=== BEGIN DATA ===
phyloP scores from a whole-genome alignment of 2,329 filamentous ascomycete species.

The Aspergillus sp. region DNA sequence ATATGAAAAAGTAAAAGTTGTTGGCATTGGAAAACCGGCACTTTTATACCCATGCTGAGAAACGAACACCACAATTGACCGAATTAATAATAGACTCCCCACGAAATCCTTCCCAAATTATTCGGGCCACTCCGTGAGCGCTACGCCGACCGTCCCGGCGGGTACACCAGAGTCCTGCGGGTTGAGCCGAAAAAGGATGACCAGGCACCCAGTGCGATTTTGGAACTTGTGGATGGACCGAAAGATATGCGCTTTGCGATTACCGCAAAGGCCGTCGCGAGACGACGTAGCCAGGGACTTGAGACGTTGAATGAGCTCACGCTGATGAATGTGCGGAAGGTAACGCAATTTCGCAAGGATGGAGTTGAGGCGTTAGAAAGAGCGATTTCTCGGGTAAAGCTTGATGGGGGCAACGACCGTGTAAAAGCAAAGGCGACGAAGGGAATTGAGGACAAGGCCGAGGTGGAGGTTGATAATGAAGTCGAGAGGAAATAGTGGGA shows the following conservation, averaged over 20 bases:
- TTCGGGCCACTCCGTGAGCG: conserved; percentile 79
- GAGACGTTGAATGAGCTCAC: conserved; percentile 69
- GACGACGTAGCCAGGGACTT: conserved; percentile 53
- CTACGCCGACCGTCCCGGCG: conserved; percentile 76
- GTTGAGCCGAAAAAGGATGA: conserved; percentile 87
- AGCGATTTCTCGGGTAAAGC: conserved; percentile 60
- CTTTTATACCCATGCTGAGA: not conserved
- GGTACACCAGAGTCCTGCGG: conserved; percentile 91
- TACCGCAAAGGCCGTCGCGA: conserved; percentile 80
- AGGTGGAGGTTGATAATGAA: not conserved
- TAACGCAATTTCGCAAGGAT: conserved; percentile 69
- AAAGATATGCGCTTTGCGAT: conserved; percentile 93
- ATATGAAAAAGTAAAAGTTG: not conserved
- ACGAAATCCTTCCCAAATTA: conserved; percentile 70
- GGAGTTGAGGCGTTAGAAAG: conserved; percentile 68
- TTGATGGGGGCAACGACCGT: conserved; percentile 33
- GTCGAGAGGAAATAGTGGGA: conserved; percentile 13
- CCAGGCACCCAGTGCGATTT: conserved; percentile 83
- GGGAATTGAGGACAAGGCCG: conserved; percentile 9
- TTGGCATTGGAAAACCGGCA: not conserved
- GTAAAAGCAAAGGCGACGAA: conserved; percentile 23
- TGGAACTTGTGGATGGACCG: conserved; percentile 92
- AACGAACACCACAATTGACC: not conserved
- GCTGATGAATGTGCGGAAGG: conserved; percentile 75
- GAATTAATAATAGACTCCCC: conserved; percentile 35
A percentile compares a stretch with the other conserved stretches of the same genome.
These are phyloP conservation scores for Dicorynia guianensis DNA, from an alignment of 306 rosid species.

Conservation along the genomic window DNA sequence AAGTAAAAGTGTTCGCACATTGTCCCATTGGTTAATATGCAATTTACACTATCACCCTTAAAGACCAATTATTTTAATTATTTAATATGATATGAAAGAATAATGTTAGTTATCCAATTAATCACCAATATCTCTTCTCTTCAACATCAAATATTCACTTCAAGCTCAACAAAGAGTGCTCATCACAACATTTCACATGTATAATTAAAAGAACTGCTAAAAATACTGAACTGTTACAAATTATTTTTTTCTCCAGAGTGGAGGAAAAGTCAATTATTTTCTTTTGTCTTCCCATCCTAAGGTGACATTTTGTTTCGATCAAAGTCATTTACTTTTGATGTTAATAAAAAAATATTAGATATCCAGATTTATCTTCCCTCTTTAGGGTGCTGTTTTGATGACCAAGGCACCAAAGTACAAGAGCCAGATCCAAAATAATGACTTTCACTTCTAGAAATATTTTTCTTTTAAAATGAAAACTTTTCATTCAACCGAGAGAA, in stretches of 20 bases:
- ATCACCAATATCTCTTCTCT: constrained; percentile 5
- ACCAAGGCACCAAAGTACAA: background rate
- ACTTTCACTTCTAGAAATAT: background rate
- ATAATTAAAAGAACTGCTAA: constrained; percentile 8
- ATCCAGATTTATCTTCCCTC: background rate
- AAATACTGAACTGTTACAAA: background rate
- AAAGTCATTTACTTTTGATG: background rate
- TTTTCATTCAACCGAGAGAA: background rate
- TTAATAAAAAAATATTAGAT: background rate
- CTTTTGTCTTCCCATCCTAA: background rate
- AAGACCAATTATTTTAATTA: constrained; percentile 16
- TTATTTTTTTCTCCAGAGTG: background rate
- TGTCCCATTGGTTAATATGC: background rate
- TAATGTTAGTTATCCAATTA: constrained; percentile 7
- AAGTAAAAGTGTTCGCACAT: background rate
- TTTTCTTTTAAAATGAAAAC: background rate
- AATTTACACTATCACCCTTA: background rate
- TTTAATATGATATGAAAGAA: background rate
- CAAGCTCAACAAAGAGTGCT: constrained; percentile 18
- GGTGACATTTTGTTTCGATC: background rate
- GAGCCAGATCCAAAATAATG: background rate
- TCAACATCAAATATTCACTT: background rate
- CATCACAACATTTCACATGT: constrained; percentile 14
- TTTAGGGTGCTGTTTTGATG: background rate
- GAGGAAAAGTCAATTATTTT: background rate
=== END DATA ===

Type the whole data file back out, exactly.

phyloP scores from a whole-genome alignment of 2,329 filamentous ascomycete species.

The Aspergillus sp. region DNA sequence ATATGAAAAAGTAAAAGTTGTTGGCATTGGAAAACCGGCACTTTTATACCCATGCTGAGAAACGAACACCACAATTGACCGAATTAATAATAGACTCCCCACGAAATCCTTCCCAAATTATTCGGGCCACTCCGTGAGCGCTACGCCGACCGTCCCGGCGGGTACACCAGAGTCCTGCGGGTTGAGCCGAAAAAGGATGACCAGGCACCCAGTGCGATTTTGGAACTTGTGGATGGACCGAAAGATATGCGCTTTGCGATTACCGCAAAGGCCGTCGCGAGACGACGTAGCCAGGGACTTGAGACGTTGAATGAGCTCACGCTGATGAATGTGCGGAAGGTAACGCAATTTCGCAAGGATGGAGTTGAGGCGTTAGAAAGAGCGATTTCTCGGGTAAAGCTTGATGGGGGCAACGACCGTGTAAAAGCAAAGGCGACGAAGGGAATTGAGGACAAGGCCGAGGTGGAGGTTGATAATGAAGTCGAGAGGAAATAGTGGGA shows the following conservation, averaged over 20 bases:
- TTCGGGCCACTCCGTGAGCG: conserved; percentile 79
- GAGACGTTGAATGAGCTCAC: conserved; percentile 69
- GACGACGTAGCCAGGGACTT: conserved; percentile 53
- CTACGCCGACCGTCCCGGCG: conserved; percentile 76
- GTTGAGCCGAAAAAGGATGA: conserved; percentile 87
- AGCGATTTCTCGGGTAAAGC: conserved; percentile 60
- CTTTTATACCCATGCTGAGA: not conserved
- GGTACACCAGAGTCCTGCGG: conserved; percentile 91
- TACCGCAAAGGCCGTCGCGA: conserved; percentile 80
- AGGTGGAGGTTGATAATGAA: not conserved
- TAACGCAATTTCGCAAGGAT: conserved; percentile 69
- AAAGATATGCGCTTTGCGAT: conserved; percentile 93
- ATATGAAAAAGTAAAAGTTG: not conserved
- ACGAAATCCTTCCCAAATTA: conserved; percentile 70
- GGAGTTGAGGCGTTAGAAAG: conserved; percentile 68
- TTGATGGGGGCAACGACCGT: conserved; percentile 33
- GTCGAGAGGAAATAGTGGGA: conserved; percentile 13
- CCAGGCACCCAGTGCGATTT: conserved; percentile 83
- GGGAATTGAGGACAAGGCCG: conserved; percentile 9
- TTGGCATTGGAAAACCGGCA: not conserved
- GTAAAAGCAAAGGCGACGAA: conserved; percentile 23
- TGGAACTTGTGGATGGACCG: conserved; percentile 92
- AACGAACACCACAATTGACC: not conserved
- GCTGATGAATGTGCGGAAGG: conserved; percentile 75
- GAATTAATAATAGACTCCCC: conserved; percentile 35
A percentile compares a stretch with the other conserved stretches of the same genome.
These are phyloP conservation scores for Dicorynia guianensis DNA, from an alignment of 306 rosid species.

Conservation along the genomic window DNA sequence AAGTAAAAGTGTTCGCACATTGTCCCATTGGTTAATATGCAATTTACACTATCACCCTTAAAGACCAATTATTTTAATTATTTAATATGATATGAAAGAATAATGTTAGTTATCCAATTAATCACCAATATCTCTTCTCTTCAACATCAAATATTCACTTCAAGCTCAACAAAGAGTGCTCATCACAACATTTCACATGTATAATTAAAAGAACTGCTAAAAATACTGAACTGTTACAAATTATTTTTTTCTCCAGAGTGGAGGAAAAGTCAATTATTTTCTTTTGTCTTCCCATCCTAAGGTGACATTTTGTTTCGATCAAAGTCATTTACTTTTGATGTTAATAAAAAAATATTAGATATCCAGATTTATCTTCCCTCTTTAGGGTGCTGTTTTGATGACCAAGGCACCAAAGTACAAGAGCCAGATCCAAAATAATGACTTTCACTTCTAGAAATATTTTTCTTTTAAAATGAAAACTTTTCATTCAACCGAGAGAA, in stretches of 20 bases:
- ATCACCAATATCTCTTCTCT: constrained; percentile 5
- ACCAAGGCACCAAAGTACAA: background rate
- ACTTTCACTTCTAGAAATAT: background rate
- ATAATTAAAAGAACTGCTAA: constrained; percentile 8
- ATCCAGATTTATCTTCCCTC: background rate
- AAATACTGAACTGTTACAAA: background rate
- AAAGTCATTTACTTTTGATG: background rate
- TTTTCATTCAACCGAGAGAA: background rate
- TTAATAAAAAAATATTAGAT: background rate
- CTTTTGTCTTCCCATCCTAA: background rate
- AAGACCAATTATTTTAATTA: constrained; percentile 16
- TTATTTTTTTCTCCAGAGTG: background rate
- TGTCCCATTGGTTAATATGC: background rate
- TAATGTTAGTTATCCAATTA: constrained; percentile 7
- AAGTAAAAGTGTTCGCACAT: background rate
- TTTTCTTTTAAAATGAAAAC: background rate
- AATTTACACTATCACCCTTA: background rate
- TTTAATATGATATGAAAGAA: background rate
- CAAGCTCAACAAAGAGTGCT: constrained; percentile 18
- GGTGACATTTTGTTTCGATC: background rate
- GAGCCAGATCCAAAATAATG: background rate
- TCAACATCAAATATTCACTT: background rate
- CATCACAACATTTCACATGT: constrained; percentile 14
- TTTAGGGTGCTGTTTTGATG: background rate
- GAGGAAAAGTCAATTATTTT: background rate